This tweet about the charitable donations by Albertans showed up in my timeline and caused a ruckus.
Many people took issue with the fact that these values weren’t adjusted for income. Seems to me that whether this is a good idea or not depends on what kind of question you’re trying to answer. Regardless, the CANSIM table includes this value. So, it is straightforward to calculate. Plus CANSIM tables have a pretty standard structure and showing how to manipulate this one serves as a good template for others.
# Download and extract
url <- "[www20.statcan.gc.ca/tables-ta...](http://www20.statcan.gc.ca/tables-tableaux/cansim/csv/01110001-eng.zip)"
zip_file <- "01110001-eng.zip"
destfile = zip_file)
# We only want two of the columns. Specifying them here.
keep_data <- c("Median donations (dollars)",
"Median total income of donors (dollars)")
cansim <- read_csv("01110001-eng.csv") %>%
filter(DON %in% keep_data,
is.na(`Geographical classification`)) %>% # This second filter removes anything that isn't a province or territory
select(Ref_Date, DON, Value, GEO) %>%
spread(DON, Value) %>%
rename(year = Ref_Date,
donation = `Median donations (dollars)`,
income = `Median total income of donors (dollars)`) %>%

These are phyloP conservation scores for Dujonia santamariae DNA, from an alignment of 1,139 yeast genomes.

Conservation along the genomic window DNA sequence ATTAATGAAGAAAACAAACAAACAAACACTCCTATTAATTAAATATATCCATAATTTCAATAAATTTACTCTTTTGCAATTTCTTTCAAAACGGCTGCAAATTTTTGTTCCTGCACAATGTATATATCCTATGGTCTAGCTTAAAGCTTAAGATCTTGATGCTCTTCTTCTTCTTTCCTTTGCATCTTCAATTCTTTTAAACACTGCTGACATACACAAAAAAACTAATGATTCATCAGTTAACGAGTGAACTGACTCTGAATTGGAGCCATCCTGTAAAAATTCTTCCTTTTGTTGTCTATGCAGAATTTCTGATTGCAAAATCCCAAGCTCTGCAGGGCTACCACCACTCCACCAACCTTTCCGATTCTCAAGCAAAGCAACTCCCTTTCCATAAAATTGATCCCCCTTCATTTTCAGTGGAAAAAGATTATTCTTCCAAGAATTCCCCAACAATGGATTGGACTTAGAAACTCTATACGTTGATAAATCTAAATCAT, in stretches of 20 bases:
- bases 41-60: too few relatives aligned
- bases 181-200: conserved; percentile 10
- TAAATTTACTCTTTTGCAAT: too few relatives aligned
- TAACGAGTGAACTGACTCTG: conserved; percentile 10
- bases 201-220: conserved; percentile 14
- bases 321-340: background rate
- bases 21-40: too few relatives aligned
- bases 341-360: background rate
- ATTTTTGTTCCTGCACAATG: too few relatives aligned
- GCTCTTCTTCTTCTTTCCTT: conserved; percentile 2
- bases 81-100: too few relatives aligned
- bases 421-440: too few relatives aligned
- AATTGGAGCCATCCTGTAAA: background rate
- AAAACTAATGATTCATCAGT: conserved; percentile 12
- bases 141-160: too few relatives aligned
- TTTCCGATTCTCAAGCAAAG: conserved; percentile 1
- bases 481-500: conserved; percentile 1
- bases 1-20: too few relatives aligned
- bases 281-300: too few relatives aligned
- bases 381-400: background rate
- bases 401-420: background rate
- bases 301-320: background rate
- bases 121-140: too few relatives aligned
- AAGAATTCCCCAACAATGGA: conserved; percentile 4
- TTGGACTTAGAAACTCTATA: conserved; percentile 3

mutate(donation_per_income = donation / income) %>%
filter(year == 2015) %>%
select(GEO, donation, donation_per_income)
## # A tibble: 16 x 3
## GEO donation donation_per_income
## 1 Alberta 450 0.006378455
## 2 British Columbia 430 0.007412515
## 3 Canada 300 0.005119454
## 4 Manitoba 420 0.008032129
## 5 New Brunswick 310 0.006187625
## 6 Newfoundland and Labrador 360 0.007001167
## 7 Non CMA-CA, Northwest Territories 480 0.004768528
## 8 Non CMA-CA, Yukon 310 0.004643499
## 9 Northwest Territories 400 0.003940887
## 10 Nova Scotia 340 0.006505932
## 11 Nunavut 570 0.005651398
## 12 Ontario 360 0.005856515
## 13 Prince Edward Island 400 0.008221994
## 14 Quebec 130 0.002452830
## 15 Saskatchewan 410 0.006910501
## 16 Yukon 420 0.005695688
Curious that they dropped the territories from their chart, given that Nunavut has such a high donation amount.
Now we can plot the normalized data to find how the rank order changes. We’ll add the Canadian average as a blue line for comparison.
I’m not comfortable with using median donations (adjusted for income or not) to say anything in particular about the residents of a province. But, I’m always happy to look more closely at data and provide some context for public debates.
One major gap with this type of analysis is that we’re only looking at the median donations of people that donated anything at all. In other words, we aren’t considering anyone who donates nothing. We should really compare these median donations to the total population or the size of the economy. This Stats Can study is a much more thorough look at the issue.
For me the interesting result here is the dramatic difference between Quebec and the rest of the provinces. But, I don’t interpret this to mean that Quebecers are less generous than the rest of Canada. Seems more likely that there are material differences in how the Quebec economy and social safety nets are structured.